This Utopia is flat

| Updated on: Jan 15, 2018




Navi Mumbai failed to live up to its founders’ vision of a well-planned, egalitarian city; still it has emerged as liveable and even outshone its ‘mother megalopolis’

In 1964, the Maharashtra government published a draft development plan — an urban blueprint designating land use in Bombay. The document stopped at the bounds of Greater Bombay.

“We asked, ‘What about what happens beyond?’” says Shirish Patel, then a young engineer with an independent practice. But the authorities seemed indifferent to that question. “How could they not care?” continues Patel, “that was absurd.”

Industries were just coming up in neighbouring Thane and Belapur, the Jawaharlal Nehru (JN) Port on the east was being planned, as was a bridge connecting the mainland to the areas on the east. “We said, ‘Take these as a starting point and make this a planned city’,” says Patel, who was part of the original trio that conceived the idea for Navi Mumbai.

In 1965, Marg magazine published a piece jointly written by Patel, architect Charles Correa and planner Pravina Mehta. It was a manifesto of sorts, calling for the formation of a new planned city extending eastwards from Mumbai, and with several distinctive features. They argued for a new administrative and economic centre to take the pressure off Mumbai, which was creaking under an expanding population and saturated spaces.

If the capital of the country could be shifted from Delhi to a new planned entity called New Delhi, then could Bombay too do something similar for New Bombay?

“Can you imagine if old Delhi had continued as the Capital?” asks Patel, the surviving member of the trio. “Why not do the same thing here, we said.”

At first, no one took them seriously. “We tried to peddle the idea to bureaucrats and politicians, but no one was interested until one bureaucrat decided to take it seriously and set up CIDCO,” says Patel.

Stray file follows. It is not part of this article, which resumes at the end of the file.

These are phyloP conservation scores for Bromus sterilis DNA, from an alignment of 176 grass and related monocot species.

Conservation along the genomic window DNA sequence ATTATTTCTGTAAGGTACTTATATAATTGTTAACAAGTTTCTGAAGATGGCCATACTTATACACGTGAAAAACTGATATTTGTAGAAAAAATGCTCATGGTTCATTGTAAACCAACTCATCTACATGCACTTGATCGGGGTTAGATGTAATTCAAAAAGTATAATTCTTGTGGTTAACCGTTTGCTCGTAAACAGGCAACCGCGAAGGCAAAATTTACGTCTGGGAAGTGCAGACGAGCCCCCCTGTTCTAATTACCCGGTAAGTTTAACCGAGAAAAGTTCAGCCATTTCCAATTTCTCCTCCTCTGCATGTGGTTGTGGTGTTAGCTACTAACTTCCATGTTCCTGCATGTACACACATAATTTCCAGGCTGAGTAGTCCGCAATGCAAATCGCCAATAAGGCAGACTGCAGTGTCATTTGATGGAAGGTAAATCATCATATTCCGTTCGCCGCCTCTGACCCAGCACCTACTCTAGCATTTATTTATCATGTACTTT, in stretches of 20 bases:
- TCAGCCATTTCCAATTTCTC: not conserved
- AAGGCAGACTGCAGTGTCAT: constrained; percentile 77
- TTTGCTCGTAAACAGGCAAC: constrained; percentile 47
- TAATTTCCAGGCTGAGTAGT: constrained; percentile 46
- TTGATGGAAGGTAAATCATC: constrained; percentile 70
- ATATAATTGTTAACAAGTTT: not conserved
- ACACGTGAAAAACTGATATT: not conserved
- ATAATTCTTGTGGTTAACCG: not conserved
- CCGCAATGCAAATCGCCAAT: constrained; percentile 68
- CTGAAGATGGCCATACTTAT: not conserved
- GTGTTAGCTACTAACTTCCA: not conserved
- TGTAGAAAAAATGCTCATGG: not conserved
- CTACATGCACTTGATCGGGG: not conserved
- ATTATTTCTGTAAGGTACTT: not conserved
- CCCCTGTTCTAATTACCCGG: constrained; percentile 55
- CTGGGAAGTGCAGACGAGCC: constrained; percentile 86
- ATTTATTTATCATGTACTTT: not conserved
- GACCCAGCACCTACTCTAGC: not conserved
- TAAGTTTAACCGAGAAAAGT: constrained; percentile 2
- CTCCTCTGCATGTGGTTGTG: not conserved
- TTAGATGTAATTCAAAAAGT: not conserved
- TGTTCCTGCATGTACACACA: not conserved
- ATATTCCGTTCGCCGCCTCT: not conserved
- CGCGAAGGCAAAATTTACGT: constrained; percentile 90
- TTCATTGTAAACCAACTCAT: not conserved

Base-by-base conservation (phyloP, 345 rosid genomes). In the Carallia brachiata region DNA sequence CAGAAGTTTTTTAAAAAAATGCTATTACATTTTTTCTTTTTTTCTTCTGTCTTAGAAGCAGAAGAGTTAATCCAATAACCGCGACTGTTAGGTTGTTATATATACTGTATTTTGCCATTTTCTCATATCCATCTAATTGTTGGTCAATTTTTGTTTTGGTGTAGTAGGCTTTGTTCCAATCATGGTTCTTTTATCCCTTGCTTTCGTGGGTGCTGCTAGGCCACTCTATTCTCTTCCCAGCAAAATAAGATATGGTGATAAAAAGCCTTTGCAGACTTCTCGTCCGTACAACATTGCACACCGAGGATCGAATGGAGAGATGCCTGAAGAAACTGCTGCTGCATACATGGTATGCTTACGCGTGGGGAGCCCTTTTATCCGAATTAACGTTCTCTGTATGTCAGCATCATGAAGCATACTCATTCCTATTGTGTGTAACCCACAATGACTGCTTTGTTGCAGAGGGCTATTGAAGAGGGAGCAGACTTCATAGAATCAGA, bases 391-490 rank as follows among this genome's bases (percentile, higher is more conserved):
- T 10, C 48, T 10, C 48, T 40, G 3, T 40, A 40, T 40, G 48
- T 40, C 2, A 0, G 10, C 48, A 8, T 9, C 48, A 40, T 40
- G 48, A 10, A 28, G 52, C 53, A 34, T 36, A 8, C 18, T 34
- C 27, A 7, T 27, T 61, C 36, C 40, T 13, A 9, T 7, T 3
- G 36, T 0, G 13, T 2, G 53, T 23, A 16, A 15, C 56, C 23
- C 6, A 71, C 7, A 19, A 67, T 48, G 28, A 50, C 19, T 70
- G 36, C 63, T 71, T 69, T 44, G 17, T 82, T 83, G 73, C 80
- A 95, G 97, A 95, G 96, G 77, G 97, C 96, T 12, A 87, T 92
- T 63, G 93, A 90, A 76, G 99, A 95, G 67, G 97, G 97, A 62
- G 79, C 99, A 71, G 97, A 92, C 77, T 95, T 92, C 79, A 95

The government-owned City Industrial Development Corporation (CIDCO) was tasked with fashioning this new urban centre from the 344 sq km carved out of Thane and Raigad districts.

But there was an inherent problem in the government’s thinking. On one hand it was pushing to expand eastwards, and on the other it was pushing development further south in the island-city itself. Nariman Point, the southernmost part, was being reclaimed from the sea, and simultaneously encouraged as a business district.

“They were selling coordinates in the sea,” says Patel. “It was one of those things the government did that completely typified its lack of vision. If you are building in South Bombay, how can New Bombay ever work?”

And so, from the outset, New Bombay as envisioned by its founders was doomed.

The business district in Nariman Point emerged, the new Assembly building was completed not far from there, and Mantralaya, the seat of government, stayed put.

And right there, planners and urban experts agree, was the undoing of the new town.

The utopia on paper